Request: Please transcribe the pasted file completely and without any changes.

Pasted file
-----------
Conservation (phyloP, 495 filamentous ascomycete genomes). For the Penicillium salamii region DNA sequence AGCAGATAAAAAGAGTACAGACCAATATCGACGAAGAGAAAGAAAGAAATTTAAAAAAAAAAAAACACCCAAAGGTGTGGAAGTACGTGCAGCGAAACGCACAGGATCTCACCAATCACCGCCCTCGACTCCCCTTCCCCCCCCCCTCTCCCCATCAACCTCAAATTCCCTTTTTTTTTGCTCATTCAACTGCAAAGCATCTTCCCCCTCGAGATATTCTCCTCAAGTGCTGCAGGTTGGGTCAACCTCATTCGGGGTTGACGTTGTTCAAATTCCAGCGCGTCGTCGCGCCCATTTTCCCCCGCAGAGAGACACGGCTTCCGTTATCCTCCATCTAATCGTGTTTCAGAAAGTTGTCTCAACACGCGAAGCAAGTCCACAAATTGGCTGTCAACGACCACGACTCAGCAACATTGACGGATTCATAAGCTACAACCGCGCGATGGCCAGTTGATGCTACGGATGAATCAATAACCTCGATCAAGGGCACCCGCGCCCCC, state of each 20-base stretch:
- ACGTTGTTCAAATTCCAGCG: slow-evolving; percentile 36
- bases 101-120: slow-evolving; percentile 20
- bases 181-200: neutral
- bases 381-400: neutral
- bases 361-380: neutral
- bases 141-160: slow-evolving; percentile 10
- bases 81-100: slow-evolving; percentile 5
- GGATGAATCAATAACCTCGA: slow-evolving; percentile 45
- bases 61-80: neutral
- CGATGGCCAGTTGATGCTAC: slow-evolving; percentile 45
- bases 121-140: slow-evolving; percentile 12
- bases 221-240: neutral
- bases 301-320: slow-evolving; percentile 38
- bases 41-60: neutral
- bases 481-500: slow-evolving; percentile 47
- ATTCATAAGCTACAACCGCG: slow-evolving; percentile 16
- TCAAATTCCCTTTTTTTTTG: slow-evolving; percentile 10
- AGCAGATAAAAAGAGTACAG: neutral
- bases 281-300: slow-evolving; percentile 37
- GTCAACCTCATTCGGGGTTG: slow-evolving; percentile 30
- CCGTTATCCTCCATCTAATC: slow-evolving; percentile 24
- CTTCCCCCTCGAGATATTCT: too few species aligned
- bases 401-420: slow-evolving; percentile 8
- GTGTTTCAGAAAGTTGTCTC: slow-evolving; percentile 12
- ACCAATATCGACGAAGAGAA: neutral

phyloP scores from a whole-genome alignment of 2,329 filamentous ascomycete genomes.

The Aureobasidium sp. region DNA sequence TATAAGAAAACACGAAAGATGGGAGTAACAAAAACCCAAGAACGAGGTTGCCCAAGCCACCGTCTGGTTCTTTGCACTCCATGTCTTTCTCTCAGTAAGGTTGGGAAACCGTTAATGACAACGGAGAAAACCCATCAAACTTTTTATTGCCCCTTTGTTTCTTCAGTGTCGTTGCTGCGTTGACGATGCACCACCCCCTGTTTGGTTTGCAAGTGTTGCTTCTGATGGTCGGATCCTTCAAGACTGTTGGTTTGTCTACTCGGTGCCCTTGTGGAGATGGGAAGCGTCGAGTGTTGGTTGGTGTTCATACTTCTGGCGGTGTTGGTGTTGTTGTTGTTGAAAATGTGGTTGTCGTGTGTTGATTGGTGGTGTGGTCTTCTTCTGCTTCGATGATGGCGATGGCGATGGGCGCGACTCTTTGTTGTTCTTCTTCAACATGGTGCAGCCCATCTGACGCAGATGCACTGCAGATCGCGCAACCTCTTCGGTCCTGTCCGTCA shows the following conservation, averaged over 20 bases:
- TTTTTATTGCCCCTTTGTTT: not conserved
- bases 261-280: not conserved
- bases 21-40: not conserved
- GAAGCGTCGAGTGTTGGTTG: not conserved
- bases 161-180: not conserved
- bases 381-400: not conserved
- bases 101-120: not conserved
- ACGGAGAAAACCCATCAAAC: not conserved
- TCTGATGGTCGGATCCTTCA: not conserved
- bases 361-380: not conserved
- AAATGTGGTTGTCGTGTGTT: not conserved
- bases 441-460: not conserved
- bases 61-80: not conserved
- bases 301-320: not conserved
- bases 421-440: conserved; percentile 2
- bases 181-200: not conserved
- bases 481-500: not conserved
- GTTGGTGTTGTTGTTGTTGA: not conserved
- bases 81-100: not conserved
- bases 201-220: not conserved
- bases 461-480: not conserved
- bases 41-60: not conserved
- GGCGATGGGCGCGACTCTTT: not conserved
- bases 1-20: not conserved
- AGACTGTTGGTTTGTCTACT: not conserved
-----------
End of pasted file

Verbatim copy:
Conservation (phyloP, 495 filamentous ascomycete genomes). For the Penicillium salamii region DNA sequence AGCAGATAAAAAGAGTACAGACCAATATCGACGAAGAGAAAGAAAGAAATTTAAAAAAAAAAAAACACCCAAAGGTGTGGAAGTACGTGCAGCGAAACGCACAGGATCTCACCAATCACCGCCCTCGACTCCCCTTCCCCCCCCCCTCTCCCCATCAACCTCAAATTCCCTTTTTTTTTGCTCATTCAACTGCAAAGCATCTTCCCCCTCGAGATATTCTCCTCAAGTGCTGCAGGTTGGGTCAACCTCATTCGGGGTTGACGTTGTTCAAATTCCAGCGCGTCGTCGCGCCCATTTTCCCCCGCAGAGAGACACGGCTTCCGTTATCCTCCATCTAATCGTGTTTCAGAAAGTTGTCTCAACACGCGAAGCAAGTCCACAAATTGGCTGTCAACGACCACGACTCAGCAACATTGACGGATTCATAAGCTACAACCGCGCGATGGCCAGTTGATGCTACGGATGAATCAATAACCTCGATCAAGGGCACCCGCGCCCCC, state of each 20-base stretch:
- ACGTTGTTCAAATTCCAGCG: slow-evolving; percentile 36
- bases 101-120: slow-evolving; percentile 20
- bases 181-200: neutral
- bases 381-400: neutral
- bases 361-380: neutral
- bases 141-160: slow-evolving; percentile 10
- bases 81-100: slow-evolving; percentile 5
- GGATGAATCAATAACCTCGA: slow-evolving; percentile 45
- bases 61-80: neutral
- CGATGGCCAGTTGATGCTAC: slow-evolving; percentile 45
- bases 121-140: slow-evolving; percentile 12
- bases 221-240: neutral
- bases 301-320: slow-evolving; percentile 38
- bases 41-60: neutral
- bases 481-500: slow-evolving; percentile 47
- ATTCATAAGCTACAACCGCG: slow-evolving; percentile 16
- TCAAATTCCCTTTTTTTTTG: slow-evolving; percentile 10
- AGCAGATAAAAAGAGTACAG: neutral
- bases 281-300: slow-evolving; percentile 37
- GTCAACCTCATTCGGGGTTG: slow-evolving; percentile 30
- CCGTTATCCTCCATCTAATC: slow-evolving; percentile 24
- CTTCCCCCTCGAGATATTCT: too few species aligned
- bases 401-420: slow-evolving; percentile 8
- GTGTTTCAGAAAGTTGTCTC: slow-evolving; percentile 12
- ACCAATATCGACGAAGAGAA: neutral

phyloP scores from a whole-genome alignment of 2,329 filamentous ascomycete genomes.

The Aureobasidium sp. region DNA sequence TATAAGAAAACACGAAAGATGGGAGTAACAAAAACCCAAGAACGAGGTTGCCCAAGCCACCGTCTGGTTCTTTGCACTCCATGTCTTTCTCTCAGTAAGGTTGGGAAACCGTTAATGACAACGGAGAAAACCCATCAAACTTTTTATTGCCCCTTTGTTTCTTCAGTGTCGTTGCTGCGTTGACGATGCACCACCCCCTGTTTGGTTTGCAAGTGTTGCTTCTGATGGTCGGATCCTTCAAGACTGTTGGTTTGTCTACTCGGTGCCCTTGTGGAGATGGGAAGCGTCGAGTGTTGGTTGGTGTTCATACTTCTGGCGGTGTTGGTGTTGTTGTTGTTGAAAATGTGGTTGTCGTGTGTTGATTGGTGGTGTGGTCTTCTTCTGCTTCGATGATGGCGATGGCGATGGGCGCGACTCTTTGTTGTTCTTCTTCAACATGGTGCAGCCCATCTGACGCAGATGCACTGCAGATCGCGCAACCTCTTCGGTCCTGTCCGTCA shows the following conservation, averaged over 20 bases:
- TTTTTATTGCCCCTTTGTTT: not conserved
- bases 261-280: not conserved
- bases 21-40: not conserved
- GAAGCGTCGAGTGTTGGTTG: not conserved
- bases 161-180: not conserved
- bases 381-400: not conserved
- bases 101-120: not conserved
- ACGGAGAAAACCCATCAAAC: not conserved
- TCTGATGGTCGGATCCTTCA: not conserved
- bases 361-380: not conserved
- AAATGTGGTTGTCGTGTGTT: not conserved
- bases 441-460: not conserved
- bases 61-80: not conserved
- bases 301-320: not conserved
- bases 421-440: conserved; percentile 2
- bases 181-200: not conserved
- bases 481-500: not conserved
- GTTGGTGTTGTTGTTGTTGA: not conserved
- bases 81-100: not conserved
- bases 201-220: not conserved
- bases 461-480: not conserved
- bases 41-60: not conserved
- GGCGATGGGCGCGACTCTTT: not conserved
- bases 1-20: not conserved
- AGACTGTTGGTTTGTCTACT: not conserved